LIGHT CARGO 5747D
Known affectionately as Elsie, was a very middle-of-the-road spacecraft in terms of both economy and performance. While reasonably affordable relative to other vessels, this cargo variant isn't really within the price range of your household income. It is a workhorse, but several of the engine parts have low life expectancies and can only be replaced from the outside. It isn't fast or pretty, but when it works it gets the job done.
About this creation
WARNING: More painfully dark pictures approaching. Sorry.
This is the front emergency exit and stuff.
Forward communications array. The microwave transmitter is also great for, y'know, microwaving things.
More of the front areas.
Midsection communications and sensor array. We got the bleeps, the creeps, and the sweeps.
Reverse thrusters. Star Wars always neglects something that seems pretty obvious to me: the need to slow down.
More of the side plating.
This shield thing covers the engines.
Speaking of engines. You can also see the rear communications deedly boppers.
Radar. Great for making pancakes. Just strap on your extravehicular suit and get out the batter... Also overcooks steaks really nicely.
Well this looks boring.
A view I should have included earlier.
Why did I decide to add folding landing gear on a ship that could not possibly land?
At least it adds some playability.
Underside details and such.
This ship was a slow process and it pretty much ate my grey pieces. I did many a dumb thing; one notable one was the addition of a fully detailed interor... AND NO WAY TO SEE IT. Well, in case you were wondering, there's a flight control area, two living quarters, a kitchen with eat in, a medical bay, two maintenance access areas, a bathroom, and an airlock. It can handle a crew of five. I think. Since I can't open it, I can't count the minifigures.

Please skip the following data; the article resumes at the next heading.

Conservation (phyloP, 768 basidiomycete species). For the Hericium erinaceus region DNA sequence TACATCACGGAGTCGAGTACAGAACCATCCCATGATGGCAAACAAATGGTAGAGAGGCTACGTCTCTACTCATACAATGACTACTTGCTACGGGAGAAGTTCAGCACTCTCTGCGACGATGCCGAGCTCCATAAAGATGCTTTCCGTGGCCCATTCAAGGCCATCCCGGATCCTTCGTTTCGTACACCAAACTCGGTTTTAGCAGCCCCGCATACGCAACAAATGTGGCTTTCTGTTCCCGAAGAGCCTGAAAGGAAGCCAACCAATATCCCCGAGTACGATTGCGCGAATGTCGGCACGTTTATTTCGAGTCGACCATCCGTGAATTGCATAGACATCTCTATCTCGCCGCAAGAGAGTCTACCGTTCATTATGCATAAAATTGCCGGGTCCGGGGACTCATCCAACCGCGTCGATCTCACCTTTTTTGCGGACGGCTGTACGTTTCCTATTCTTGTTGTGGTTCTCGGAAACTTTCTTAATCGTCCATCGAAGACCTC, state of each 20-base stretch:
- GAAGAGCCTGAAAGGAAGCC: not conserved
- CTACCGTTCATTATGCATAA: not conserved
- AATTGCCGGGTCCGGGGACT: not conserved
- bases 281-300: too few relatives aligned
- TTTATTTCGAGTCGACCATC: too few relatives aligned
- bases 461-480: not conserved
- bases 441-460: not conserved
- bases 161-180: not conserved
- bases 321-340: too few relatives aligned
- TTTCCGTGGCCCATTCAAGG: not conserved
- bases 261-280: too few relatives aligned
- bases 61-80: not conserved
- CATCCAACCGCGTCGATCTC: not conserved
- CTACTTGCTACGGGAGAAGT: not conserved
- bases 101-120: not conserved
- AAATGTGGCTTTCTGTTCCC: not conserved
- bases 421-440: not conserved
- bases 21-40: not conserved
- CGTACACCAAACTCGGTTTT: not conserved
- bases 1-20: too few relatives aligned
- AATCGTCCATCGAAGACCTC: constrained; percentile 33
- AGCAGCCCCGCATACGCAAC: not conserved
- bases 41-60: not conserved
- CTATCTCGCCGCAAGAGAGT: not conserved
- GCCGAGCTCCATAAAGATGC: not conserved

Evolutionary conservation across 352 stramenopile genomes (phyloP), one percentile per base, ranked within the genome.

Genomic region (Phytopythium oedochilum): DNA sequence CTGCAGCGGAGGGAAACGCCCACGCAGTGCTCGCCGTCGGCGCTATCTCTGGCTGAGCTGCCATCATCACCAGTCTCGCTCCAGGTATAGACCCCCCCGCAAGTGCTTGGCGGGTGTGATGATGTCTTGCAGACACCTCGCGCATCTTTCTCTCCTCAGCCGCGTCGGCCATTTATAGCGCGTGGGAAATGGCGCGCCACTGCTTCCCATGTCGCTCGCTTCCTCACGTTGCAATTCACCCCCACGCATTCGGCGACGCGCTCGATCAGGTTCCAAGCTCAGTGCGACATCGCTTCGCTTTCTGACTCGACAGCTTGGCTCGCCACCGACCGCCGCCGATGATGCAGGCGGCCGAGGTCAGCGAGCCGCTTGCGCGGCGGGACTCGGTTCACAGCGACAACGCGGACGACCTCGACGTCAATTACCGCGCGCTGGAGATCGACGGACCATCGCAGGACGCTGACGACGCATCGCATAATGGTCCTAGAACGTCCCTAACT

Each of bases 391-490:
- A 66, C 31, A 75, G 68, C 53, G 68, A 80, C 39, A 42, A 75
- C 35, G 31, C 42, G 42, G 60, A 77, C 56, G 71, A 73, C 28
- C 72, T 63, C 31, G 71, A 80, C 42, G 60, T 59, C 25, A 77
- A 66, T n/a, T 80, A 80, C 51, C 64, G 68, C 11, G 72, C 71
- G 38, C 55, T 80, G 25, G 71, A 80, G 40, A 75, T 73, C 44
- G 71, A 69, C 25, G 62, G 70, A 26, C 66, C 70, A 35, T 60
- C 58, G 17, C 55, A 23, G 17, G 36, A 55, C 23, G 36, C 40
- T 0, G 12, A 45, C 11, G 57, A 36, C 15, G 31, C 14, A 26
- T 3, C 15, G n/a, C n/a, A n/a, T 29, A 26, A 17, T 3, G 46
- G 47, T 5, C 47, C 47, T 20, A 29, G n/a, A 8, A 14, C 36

Anyway, the design is modular, but the connections caused a lot of sagging so they were subsequently reinforced and now are going to be stuck together forever. You know those LEGO sets where you try to pry apart the finished model but find that it was designed never to come apart?
There are five modules: forward section, forward midsection, midsection, cargo bay, and engine section, which also includs the airlock and the commode.
Oh,and it took a crapload of work. And I'm still not satisfied. Such is the nature of the builder.